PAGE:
All businesses rely on information. Smart organizations view information as a business asset, leveraging its value while satisfying compliance requirements and controlling risk. Organizations with poor information governance saddle themselves with unnecessary expense and the risk of costly privacy, data security, and information management exposures. Some learn the hard way, through data breaches, regulatory enforcement, or uncontrolled e-discovery. Others simply fail to gain the efficiencies of getting the right information to the right people at the right time.
With an interdisciplinary team of experienced lawyers, technologists, Certified Records Managers and Information Governance Professionals, our Information Governance group offers a broad view of information compliance, risk, and value. We provide insight and solutions that enable you to quickly achieve firmer control over your information, while making meaningful progress toward your long-term information governance objectives.
Confidential information is a key factor in building competitive advantage in the marketplace. But the possession of private data raises a host of legal issues. Any business that collects, uses or distributes confidential information is subject to an increasing array of laws that regulate notice, choice, consent, access and permissible use.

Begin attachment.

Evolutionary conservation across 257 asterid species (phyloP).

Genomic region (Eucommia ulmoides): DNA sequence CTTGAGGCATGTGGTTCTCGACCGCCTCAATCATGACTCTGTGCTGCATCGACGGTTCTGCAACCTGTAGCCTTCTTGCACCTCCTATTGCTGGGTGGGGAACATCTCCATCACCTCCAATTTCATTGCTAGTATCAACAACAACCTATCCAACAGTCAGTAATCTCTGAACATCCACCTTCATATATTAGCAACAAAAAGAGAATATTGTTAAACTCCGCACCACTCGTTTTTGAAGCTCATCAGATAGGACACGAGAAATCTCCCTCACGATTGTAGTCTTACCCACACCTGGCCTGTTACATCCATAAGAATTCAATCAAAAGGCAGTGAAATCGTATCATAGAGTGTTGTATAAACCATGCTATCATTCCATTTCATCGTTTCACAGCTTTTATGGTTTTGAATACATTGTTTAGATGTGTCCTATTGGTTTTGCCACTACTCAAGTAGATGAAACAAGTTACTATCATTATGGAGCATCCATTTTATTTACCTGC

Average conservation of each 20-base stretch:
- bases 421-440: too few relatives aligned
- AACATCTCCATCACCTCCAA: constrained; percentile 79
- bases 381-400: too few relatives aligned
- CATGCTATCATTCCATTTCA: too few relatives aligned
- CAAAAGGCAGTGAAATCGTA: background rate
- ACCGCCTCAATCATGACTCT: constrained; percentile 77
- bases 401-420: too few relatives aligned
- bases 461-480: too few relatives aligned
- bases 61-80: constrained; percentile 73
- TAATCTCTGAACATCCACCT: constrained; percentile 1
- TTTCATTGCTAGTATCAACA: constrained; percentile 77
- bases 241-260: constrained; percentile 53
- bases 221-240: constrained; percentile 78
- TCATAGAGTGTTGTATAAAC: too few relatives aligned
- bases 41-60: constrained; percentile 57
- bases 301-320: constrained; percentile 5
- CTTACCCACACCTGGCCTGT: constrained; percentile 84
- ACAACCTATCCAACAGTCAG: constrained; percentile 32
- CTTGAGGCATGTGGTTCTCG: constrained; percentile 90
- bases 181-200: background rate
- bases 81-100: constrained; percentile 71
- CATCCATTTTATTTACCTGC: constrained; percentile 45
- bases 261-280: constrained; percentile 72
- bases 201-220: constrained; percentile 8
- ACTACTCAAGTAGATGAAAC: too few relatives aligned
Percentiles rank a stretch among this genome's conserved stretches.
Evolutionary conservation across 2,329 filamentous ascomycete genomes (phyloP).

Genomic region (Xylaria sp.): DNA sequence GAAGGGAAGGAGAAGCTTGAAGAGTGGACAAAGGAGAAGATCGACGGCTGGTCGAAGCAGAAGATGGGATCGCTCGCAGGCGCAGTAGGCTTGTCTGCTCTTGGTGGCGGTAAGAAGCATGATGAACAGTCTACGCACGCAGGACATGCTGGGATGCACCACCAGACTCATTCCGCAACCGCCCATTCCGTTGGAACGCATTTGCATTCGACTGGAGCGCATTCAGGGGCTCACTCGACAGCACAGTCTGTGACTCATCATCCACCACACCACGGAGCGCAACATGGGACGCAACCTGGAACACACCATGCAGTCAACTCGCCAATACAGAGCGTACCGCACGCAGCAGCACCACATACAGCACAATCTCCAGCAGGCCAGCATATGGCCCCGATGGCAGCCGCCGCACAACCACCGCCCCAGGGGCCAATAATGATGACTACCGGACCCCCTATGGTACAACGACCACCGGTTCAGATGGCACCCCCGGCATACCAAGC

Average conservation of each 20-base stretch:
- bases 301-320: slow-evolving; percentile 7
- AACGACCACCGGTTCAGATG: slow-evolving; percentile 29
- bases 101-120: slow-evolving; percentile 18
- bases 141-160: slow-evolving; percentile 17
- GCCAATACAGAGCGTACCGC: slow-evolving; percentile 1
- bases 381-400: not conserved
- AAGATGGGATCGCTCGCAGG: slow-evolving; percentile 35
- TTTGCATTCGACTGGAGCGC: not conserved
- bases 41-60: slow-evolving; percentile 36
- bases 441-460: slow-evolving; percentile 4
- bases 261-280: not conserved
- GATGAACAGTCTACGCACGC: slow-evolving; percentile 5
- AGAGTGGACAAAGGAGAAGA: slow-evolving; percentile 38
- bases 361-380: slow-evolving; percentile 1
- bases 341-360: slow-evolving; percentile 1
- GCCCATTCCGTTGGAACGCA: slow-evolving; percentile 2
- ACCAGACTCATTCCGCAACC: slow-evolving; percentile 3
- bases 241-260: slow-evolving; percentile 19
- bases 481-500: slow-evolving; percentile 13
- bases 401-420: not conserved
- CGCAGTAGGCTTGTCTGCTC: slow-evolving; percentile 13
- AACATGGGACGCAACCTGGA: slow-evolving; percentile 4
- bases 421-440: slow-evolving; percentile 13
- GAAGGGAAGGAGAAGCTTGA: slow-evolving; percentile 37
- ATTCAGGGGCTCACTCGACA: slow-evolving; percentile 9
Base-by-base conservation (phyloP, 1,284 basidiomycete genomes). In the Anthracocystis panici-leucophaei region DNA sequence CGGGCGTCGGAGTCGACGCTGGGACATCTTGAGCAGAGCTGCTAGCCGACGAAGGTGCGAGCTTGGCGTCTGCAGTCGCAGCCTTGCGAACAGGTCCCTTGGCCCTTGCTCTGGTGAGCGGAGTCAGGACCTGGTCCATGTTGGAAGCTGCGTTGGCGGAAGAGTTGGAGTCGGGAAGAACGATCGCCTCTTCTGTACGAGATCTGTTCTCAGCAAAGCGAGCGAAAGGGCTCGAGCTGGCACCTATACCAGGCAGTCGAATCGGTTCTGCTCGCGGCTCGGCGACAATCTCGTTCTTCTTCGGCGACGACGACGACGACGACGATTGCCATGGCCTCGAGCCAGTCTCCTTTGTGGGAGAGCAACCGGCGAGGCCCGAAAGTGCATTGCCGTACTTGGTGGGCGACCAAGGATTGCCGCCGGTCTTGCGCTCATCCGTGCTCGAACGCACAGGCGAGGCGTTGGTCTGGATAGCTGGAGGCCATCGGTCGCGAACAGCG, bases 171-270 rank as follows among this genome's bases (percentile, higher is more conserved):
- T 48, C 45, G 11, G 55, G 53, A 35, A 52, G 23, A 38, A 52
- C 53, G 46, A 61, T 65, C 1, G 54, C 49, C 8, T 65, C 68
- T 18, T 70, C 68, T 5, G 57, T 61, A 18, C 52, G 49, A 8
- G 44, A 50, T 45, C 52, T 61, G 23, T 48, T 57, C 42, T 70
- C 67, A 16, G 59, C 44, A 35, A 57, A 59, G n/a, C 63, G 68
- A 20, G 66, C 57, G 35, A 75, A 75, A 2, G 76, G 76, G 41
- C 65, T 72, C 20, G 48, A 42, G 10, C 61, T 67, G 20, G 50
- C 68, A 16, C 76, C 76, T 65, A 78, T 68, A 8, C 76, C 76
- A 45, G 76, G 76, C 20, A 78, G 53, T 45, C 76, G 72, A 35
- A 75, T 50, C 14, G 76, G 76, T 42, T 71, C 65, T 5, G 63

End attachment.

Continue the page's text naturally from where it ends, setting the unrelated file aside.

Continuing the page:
Cybertheft, cyberextortion, mobile device loss, misappropriation of confidential business information, unauthorized disclosures of protected information … it’s a dangerous world for your organization’s data. And not only large organizations are at risk. Increasingly, hackers are targeting mid-sized organizations, often as service provider gateways to their business partners’ critical business data and customer and employee information.
Organizations are awash in a sea of information. Waves of e-mail and unstructured data pile upon storage systems, uncontrolled paper repositories are dark pools of expense and risk, and employees struggle to find the information they seek for the tasks at hand. Companies need practical, reliable means to identify and retain their valuable information, defensibly dispose of unnecessary information, and compliantly preserve information required for investigations and litigation.